An influence on international affairs, Italy plays a significant role in many of the world’s hotspots; for example it is seen as a great partner in the Middle East in particular. Following the success of the first ItalAfrica summit earlier this year, Italy’s Deputy Minister of Foreign Affairs and International Cooperation Mario Giro explains why Italy’s overseas focus is now even more fixed on building bilateral relations with African nations and why more countries should follow suit.
From an international cooperation point of view, what is Italy's role in the Mediterranean area and sub-Saharan Africa?
In my opinion, the Mediterranean and the sub-Saharan region of Africa hold a deeply strategic importance for Italy and Italian investments, which include sectors such as energy and renewables in particular, infrastructure, and scientific research.
Italy is focusing on further strengthening high-level cooperation in terms of migration management and of course economic development. Our view of Africa is significantly more positive than that of the rest of the world; we see it very positively and full of opportunities.
Africa is an area of the world that has become very much globalized with continuous movement amongst people, not only in Syria and certain parts of Africa that have been ravaged by war. It is a land of enormous and difficult challenges, but also of great opportunities.
The European Union has assisted many countries – for instance we have seen significant economic and quality of life improvements in the Balkan region. The same must be done for Africa. Tunisia in particular has shown great strides in protecting minorities and empowering their citizens. We need to leverage on those examples.
Could you highlight some of the key points of the first ItaliAfrica Summit in May 2016?
We have been speaking about improving Italy-Africa relations for a while. Now we are just solidifying them, and of course, keeping our promises. So far, Prime Minister Renzi has visited Africa three times and even the President has been to Africa. There will surely be other missions in the near future.
Investing in Africa has recently become a top priority for us. Other countries such as China have already started investing in Africa due to its potential and high demand in the construction sector. Of course, our business model is quite different from China's, but we were the first to notice such potential.
On to the topic of security, terrorism of course is a serious threat and it has become international. We have seen attacks almost everywhere in Africa – in the north, and in the sub-Saharan region as well. We have to work together on this issue. This means sharing intelligence, improving border and general security.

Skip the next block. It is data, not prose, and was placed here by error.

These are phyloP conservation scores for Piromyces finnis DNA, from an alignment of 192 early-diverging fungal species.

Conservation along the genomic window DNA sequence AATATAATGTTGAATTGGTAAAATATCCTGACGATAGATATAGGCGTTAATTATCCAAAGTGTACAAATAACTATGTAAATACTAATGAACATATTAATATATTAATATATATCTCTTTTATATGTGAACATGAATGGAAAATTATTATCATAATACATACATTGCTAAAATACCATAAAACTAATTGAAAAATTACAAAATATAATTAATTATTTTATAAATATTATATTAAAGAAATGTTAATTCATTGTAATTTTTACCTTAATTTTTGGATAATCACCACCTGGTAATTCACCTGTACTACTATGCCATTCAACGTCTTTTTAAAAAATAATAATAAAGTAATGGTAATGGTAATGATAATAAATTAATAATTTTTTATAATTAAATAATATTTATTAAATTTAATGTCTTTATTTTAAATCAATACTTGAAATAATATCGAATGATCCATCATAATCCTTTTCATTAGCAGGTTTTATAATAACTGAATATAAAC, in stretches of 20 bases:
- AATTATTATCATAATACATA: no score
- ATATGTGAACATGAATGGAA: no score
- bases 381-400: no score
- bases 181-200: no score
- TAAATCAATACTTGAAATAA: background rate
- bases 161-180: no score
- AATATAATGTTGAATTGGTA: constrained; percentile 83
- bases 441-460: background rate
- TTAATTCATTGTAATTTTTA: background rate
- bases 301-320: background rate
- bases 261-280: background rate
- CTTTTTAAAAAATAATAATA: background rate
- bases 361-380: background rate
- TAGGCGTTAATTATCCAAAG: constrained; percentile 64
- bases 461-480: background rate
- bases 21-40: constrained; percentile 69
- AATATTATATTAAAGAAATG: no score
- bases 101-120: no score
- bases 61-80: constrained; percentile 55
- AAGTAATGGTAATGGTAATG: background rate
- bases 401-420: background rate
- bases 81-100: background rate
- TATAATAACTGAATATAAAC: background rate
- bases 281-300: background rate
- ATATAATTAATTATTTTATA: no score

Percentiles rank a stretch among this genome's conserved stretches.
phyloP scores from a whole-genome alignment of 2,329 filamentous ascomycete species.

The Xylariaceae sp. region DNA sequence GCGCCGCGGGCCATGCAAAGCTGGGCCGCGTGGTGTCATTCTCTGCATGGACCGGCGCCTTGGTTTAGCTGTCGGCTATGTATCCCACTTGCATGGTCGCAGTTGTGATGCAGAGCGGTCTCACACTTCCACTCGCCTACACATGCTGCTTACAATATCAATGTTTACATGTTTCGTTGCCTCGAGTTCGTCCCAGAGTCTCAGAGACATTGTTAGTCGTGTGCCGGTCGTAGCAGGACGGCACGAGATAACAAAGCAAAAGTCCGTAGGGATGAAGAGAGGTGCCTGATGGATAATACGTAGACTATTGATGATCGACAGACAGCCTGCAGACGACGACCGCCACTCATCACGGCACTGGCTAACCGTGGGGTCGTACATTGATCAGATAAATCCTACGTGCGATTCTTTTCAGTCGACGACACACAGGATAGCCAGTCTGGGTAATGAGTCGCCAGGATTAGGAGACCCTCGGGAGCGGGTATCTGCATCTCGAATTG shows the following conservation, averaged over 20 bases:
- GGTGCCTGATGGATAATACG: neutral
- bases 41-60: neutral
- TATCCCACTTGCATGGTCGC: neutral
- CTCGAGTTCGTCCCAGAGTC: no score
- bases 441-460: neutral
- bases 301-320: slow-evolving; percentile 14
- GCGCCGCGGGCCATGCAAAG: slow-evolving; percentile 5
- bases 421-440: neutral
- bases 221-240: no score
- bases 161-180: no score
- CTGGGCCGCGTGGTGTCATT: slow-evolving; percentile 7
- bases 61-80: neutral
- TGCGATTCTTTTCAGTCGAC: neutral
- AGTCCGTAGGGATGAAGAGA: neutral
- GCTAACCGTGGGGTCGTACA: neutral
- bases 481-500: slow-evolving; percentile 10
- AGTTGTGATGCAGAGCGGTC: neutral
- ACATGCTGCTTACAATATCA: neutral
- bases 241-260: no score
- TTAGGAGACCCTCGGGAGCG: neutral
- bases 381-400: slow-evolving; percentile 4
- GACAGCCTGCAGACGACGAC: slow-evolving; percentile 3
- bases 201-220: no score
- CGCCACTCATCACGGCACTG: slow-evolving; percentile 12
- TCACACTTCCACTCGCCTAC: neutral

The third point, migration, is a complex issue. Migratory patterns need to be stabilized. With balanced inward and outward migratory patterns. We are not seeing this today.
I have a quote here taken directly from the European Council and the text of the New Migration Partnership Framework that says: "Specific measurable results must be obtained with illegal immigrants. All member states must use the necessary tools; including commerce & development." Is this strategy realistic?
I think it is wrong. There is a significant gap between the Migration Compact and the New Migration Partnership Framework you mentioned. Delaying investments based on such a result-driven approach is not the answer. African nations must be taken seriously. What would their interest be if they were not deemed as same-level partners? Are we really expecting them to re-settle these immigrants if we are not able to perform such tasks by ourselves? Are we expecting them to do it for us?
Africa is the last place where we may find long-term economic investment opportunities. We have to take Africa very seriously and directly get down to business with them. Unfortunately, many people see Africa as land of poverty and where we find problems at every turn. That is just part of the story and only in some of areas. This is not the reality. They have land, human resources, agriculture, and large numbers of thriving businesses. We need to start seeing them as full partners.
Italy has become a non-permanent member of the UN Security Council for the 2017-2018 period, sharing the seat with The Netherlands. What will Italy bring to the table?
The foreign policy post-World War II has had one main focus, namely to be in the "A League." Italy has participated in all the most important organizations and summits around the world, including the G7, G8, G20, and the creation of the European Union, not to mention the key role of our country mediating with Russia after the fall of the USSR.
Although Italy was 10 years late in joining the United Nations, it can be argued that Italy is an influencer in international affairs. We play a significant role in many of the hottest areas of the world and we are seen as a great partner in the Middle East.
Italy will help resolve the issues that plague our modern world. Surely we will play a pivotal role on topics such as migration and economic development.